NEW YORK (The Deal) -- Starbucks (SBUX) took a step to expand its global presence by announcing late Tuesday that it will acquire the remaining 60.5% stake it does not already own in its Japanese subsidiary Starbucks Coffee Japan for about $913.5 million in cash.
The target is a joint venture between Starbucks and Japan's Sazaby League Ltd. that began in 1995 and operates more than 1,000 Starbucks stores in Japan with about 25,000 employees.
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In the second step of the tender offer, Starbucks will acquire the remaining 21% stake in the target from public shareholders for about $408.5 million.
Starbucks said it expects the acquisition to immediately add to its earnings.
The entire purchase has already been approved by the Starbucks and Sazaby boards along with Starbucks Coffee Japan. Starbucks said it expects to complete the acquisition sometime in the 2015 first half.
Sazaby approached Starbucks earlier this year about Sazaby selling its stake and exiting its share in the business, Starbucks said in a statement.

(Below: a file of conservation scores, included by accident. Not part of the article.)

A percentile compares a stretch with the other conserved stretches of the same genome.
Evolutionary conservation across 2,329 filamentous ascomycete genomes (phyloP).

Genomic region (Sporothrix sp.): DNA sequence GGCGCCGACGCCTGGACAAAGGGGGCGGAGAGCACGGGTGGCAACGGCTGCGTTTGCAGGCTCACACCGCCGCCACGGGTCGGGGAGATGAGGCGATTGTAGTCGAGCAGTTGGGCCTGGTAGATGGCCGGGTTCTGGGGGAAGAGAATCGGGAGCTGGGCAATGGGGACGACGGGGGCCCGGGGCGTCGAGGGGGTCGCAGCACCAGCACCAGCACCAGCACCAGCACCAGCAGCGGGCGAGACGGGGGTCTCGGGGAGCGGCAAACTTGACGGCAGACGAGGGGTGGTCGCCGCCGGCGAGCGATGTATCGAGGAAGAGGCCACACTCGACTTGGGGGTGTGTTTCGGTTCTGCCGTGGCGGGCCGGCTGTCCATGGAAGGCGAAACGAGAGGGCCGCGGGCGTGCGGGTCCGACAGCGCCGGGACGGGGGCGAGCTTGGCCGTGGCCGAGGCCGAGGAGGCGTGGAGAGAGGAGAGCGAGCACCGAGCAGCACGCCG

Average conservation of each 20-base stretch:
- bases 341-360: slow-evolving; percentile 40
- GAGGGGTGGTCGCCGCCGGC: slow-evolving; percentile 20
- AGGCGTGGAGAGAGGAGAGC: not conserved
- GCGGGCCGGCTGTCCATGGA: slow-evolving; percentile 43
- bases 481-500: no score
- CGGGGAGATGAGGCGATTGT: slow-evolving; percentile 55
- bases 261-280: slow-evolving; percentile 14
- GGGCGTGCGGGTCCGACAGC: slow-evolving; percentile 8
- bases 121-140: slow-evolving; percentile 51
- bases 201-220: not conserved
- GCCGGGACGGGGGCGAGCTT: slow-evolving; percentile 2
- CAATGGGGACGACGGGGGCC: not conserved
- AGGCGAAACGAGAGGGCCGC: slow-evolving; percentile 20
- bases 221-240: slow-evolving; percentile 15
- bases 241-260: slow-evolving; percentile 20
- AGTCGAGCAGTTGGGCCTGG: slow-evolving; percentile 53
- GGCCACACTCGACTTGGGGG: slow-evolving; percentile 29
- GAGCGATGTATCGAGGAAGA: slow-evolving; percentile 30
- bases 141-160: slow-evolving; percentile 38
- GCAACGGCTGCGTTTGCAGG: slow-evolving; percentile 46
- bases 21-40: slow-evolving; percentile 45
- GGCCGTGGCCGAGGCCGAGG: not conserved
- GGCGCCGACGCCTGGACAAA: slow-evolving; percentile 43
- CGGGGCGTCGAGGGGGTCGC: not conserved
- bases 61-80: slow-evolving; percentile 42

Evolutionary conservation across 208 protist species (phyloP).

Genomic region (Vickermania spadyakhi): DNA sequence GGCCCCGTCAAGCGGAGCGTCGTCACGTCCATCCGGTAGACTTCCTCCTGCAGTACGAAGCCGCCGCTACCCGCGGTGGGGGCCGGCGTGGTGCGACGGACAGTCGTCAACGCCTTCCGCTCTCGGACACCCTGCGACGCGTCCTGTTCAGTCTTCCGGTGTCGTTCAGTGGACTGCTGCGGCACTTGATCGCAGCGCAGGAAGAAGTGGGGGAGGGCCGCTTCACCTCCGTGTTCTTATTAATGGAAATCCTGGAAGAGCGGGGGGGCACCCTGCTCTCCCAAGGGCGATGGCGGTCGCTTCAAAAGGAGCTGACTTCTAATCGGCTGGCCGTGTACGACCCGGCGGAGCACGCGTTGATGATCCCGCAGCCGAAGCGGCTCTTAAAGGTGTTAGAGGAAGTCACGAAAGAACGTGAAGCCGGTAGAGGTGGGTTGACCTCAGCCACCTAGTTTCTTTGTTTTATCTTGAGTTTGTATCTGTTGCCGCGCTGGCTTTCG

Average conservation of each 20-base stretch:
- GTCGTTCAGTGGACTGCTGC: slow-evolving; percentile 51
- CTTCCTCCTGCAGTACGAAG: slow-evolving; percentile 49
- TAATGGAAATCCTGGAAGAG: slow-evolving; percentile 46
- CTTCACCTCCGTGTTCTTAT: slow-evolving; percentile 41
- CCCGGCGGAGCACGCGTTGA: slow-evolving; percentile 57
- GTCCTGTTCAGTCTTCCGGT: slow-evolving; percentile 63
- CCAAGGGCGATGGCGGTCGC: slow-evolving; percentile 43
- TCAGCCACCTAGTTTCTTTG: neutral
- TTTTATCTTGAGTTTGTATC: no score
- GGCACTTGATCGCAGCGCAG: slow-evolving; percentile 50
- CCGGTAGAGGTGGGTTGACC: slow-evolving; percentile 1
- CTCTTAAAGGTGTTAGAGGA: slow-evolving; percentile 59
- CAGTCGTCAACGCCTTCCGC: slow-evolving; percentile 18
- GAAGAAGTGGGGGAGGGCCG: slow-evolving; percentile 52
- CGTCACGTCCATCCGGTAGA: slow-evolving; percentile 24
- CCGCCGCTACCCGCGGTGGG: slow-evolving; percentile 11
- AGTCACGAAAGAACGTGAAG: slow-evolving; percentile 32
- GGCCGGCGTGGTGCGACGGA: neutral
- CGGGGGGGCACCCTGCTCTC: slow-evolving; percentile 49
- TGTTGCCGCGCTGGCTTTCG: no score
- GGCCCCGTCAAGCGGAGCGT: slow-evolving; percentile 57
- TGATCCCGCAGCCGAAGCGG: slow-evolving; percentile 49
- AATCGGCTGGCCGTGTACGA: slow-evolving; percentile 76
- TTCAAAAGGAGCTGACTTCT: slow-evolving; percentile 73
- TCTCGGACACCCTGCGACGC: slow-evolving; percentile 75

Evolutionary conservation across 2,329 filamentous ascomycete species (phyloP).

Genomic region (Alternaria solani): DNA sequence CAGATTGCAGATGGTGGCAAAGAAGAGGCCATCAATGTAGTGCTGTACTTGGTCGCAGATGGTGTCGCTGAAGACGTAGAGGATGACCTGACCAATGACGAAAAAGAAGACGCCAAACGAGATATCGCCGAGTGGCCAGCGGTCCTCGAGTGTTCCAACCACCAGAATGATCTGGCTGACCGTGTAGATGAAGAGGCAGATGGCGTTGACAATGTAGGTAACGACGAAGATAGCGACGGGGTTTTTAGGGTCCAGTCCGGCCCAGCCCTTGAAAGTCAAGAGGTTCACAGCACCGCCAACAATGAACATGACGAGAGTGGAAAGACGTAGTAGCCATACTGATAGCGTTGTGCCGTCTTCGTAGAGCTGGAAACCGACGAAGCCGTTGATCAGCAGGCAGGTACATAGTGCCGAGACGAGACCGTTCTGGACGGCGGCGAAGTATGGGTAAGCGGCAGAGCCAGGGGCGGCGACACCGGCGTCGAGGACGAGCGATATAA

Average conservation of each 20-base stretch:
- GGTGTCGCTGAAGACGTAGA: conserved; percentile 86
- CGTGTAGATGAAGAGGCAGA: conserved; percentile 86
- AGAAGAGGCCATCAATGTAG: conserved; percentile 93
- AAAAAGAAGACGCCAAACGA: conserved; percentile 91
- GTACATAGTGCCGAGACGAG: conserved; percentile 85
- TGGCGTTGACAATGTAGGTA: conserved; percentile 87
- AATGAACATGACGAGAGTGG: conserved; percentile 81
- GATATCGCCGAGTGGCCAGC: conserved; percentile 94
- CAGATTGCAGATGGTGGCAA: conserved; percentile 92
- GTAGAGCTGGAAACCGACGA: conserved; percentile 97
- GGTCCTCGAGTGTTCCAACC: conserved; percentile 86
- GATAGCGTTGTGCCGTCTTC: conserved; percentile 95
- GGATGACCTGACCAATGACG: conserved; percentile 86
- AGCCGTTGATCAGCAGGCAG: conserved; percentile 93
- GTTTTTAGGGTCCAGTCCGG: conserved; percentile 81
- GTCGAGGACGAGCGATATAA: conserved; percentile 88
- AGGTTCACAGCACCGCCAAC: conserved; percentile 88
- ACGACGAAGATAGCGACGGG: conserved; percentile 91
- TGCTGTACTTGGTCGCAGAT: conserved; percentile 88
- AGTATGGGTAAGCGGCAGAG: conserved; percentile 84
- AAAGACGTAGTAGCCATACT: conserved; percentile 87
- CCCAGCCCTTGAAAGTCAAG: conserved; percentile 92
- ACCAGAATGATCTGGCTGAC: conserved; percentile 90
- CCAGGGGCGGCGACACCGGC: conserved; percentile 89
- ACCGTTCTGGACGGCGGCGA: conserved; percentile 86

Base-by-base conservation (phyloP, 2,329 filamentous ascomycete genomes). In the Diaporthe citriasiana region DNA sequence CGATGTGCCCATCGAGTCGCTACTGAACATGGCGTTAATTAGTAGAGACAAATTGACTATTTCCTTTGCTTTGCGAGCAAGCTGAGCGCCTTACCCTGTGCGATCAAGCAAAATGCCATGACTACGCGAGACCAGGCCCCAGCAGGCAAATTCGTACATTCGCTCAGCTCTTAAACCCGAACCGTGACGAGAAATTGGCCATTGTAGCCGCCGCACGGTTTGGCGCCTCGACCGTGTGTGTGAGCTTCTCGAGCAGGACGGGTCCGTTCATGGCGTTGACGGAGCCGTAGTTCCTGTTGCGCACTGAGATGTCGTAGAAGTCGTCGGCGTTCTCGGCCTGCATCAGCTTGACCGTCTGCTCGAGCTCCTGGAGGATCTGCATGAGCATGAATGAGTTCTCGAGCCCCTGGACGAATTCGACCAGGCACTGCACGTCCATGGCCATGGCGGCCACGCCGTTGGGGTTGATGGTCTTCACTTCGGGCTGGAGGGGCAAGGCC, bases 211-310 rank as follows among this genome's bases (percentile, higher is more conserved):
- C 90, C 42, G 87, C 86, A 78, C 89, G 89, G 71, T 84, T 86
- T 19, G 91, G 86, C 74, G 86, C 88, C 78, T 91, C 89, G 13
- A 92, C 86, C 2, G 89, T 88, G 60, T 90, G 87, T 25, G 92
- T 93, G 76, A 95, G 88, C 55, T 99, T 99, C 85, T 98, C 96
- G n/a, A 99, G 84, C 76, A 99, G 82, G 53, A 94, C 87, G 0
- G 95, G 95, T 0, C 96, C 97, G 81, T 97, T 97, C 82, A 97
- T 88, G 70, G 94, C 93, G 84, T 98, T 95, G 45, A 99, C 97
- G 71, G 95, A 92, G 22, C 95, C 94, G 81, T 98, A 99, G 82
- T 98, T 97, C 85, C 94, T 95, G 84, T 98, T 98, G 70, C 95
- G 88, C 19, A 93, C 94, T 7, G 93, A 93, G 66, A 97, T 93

The acquisition will give Starbucks an opportunity to expand in Japan and roll out new products such as Teavana tea. Starbucks acquired Teavana Holdings Inc. in November 2012 for about $620 million. Starbucks' Asia division has experienced revenue growth despite global economic challenges that have pressured the region. For the quarter ended June 29, the division generated $287.6 million in revenue compared to $233.7 million in revenue for the same time period one year ago.
"Full ownership of Starbucks Japan enables us to build on the amazing foundation of customer trust and loyalty our partners have achieved by continuing to take our people," Starbucks chairman and CEO Howard Schultz said in a statement.
After completion, Starbucks said Japan will be its second-largest market by revenue.
Piper Jaffray & Co. analyst Nicole Miller Regan said she liked the move for Starbucks. "We look for this acquisition to build upon the company's already strong heritage within the coffee and tea category and support the longer-term opportunity to build the company's channel development business," Regan wrote in a Wednesday research note.